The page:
The final drop to be exhausted out of any vessel before it becomes fit to receive what the Divine has to offer a critical realization: that only in our nothingness do we have the ability to contain all. The soul placed within each of us must be a completely wide open vessel, empty of preconceived notions, prejudices, hang-ups, and closed doors. It is at this stage that we realize that through this emptiness, we have the capacity to be filled and become completely different people.
To illustrate the purpose and meaning of emptiness, imagine a pot. A pot is a made from forming a lump of clay into walls. But what makes the pot so valuable? Not just the walls of the pot, but the empty space inside of it. Only within the empty space may something have the room to grow.
Here's a sample exercise in reality. Have you ever tried to hold five eggs in your hand? Try it sometime over a towel on the counter. You will be able to hold them all at once in your hand but only if you extend your fingers in a wide fashion. It is in this relaxed and larger space, that we are able to hold that which is seemingly too great for us to manage with a more closed hand. In the same fashion, the vast expanse of the desert was the antidote for our ancestors. This open arena, void of all diversions, slowly emptied out the soul's bile and allowed it to be filled with Divine installments. Their uncluttered souls and senses were wide open to wisdom and change, if they wanted.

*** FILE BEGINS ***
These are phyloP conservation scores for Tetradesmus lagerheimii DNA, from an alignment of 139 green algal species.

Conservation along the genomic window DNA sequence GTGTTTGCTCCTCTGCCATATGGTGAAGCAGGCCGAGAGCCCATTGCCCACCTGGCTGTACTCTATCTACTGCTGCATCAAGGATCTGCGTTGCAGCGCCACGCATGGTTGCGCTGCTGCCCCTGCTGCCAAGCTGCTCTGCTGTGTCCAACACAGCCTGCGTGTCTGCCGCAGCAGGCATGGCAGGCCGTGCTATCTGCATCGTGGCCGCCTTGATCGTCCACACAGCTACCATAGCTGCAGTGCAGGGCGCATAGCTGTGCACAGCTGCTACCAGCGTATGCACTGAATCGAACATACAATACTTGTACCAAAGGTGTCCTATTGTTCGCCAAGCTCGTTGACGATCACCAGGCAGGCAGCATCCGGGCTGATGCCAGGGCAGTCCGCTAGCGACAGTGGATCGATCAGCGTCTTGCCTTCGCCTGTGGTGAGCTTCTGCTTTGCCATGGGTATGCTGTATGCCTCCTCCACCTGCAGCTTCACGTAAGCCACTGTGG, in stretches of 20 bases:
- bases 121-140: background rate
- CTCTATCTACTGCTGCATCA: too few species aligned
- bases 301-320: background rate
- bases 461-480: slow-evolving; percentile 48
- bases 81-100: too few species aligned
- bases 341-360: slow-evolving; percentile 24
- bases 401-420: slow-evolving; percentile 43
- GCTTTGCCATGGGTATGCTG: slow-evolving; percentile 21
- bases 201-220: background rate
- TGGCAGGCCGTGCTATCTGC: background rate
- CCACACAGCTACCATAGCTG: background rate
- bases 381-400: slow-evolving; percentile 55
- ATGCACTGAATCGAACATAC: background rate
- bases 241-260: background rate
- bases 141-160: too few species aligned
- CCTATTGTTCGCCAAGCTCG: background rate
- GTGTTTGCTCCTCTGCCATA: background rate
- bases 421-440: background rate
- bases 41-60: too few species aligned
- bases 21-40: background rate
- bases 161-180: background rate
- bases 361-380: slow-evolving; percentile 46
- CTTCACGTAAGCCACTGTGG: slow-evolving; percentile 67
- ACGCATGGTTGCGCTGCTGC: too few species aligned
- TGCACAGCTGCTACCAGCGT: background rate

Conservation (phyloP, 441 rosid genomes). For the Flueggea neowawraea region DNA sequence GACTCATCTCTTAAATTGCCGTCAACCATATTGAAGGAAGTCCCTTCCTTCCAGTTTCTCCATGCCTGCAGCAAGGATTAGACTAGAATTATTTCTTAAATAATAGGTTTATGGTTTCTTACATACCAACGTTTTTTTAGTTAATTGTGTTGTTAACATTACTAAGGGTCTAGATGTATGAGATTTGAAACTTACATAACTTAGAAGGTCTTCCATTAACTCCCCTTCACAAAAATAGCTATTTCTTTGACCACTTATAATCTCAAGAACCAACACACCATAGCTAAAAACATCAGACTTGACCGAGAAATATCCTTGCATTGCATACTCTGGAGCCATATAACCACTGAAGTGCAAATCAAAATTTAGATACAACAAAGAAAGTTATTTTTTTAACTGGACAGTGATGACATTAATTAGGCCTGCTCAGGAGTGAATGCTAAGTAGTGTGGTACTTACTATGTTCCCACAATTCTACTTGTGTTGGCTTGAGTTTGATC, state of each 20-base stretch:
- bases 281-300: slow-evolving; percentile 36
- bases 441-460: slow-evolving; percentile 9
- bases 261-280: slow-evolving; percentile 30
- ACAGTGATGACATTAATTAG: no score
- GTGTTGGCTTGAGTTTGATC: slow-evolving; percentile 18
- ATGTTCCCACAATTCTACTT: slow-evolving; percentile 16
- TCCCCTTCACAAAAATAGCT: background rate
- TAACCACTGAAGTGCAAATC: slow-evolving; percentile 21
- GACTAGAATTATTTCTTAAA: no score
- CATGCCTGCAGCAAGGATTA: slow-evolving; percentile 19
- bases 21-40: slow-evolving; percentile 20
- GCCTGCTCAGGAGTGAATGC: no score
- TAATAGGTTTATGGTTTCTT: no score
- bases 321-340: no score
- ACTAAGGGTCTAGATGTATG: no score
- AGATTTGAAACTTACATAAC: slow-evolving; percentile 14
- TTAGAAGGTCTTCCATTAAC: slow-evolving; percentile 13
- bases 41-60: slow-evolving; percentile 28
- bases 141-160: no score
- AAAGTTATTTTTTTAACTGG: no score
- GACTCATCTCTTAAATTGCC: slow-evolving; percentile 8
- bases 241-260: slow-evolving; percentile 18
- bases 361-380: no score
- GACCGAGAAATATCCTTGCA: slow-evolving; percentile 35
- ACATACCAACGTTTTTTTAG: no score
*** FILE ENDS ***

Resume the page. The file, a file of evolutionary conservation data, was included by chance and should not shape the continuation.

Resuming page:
And that is the final drop - if they, if we, if you want. One must desire the Torah, desire to be more intimate with the Creator. Only then can an individual or a community pour out the last drop and be empty. If we settle on a way of living and thinking that does not open our senses and our soul to experiencing new heights of mitzvot and closeness, then we are not alive. We fall into the category of people in the Yiddish proverb, "Many people see things but few understand them." We lose our ability to grow and change - we start to die spiritually. This death takes on the face of ambivalence to the Spirit of G-d and the hope of Mashiach.
Just as our Mashiach Yeshua entered the wilderness to pour out the last drop of himself, so too must we be agents for change and growth. The exercise of Bamidbar is to use all of our senses to perceive Klal Yisrael and the Holy One- something we were not able to do in Mitzrayim. We must empty out our previous realities of authority (idols or not), find ourselves responsible for the community around us and the world, and learn to listen to the voice resonating within ourselves so we can contain the light which Hashem has for us through Mashiach Yeshua.
So go ahead, drive your tank until it runs dry. Reach for a new destiny by pouring out every last drop of your reserve - that reserve which keeps driving you around in circles. Don't be afraid of an empty tank - it could prove to be the beginning of the best moments of your life.
 Winkler, Gershom. The Place Where You Are Standing Is Holy. pg 145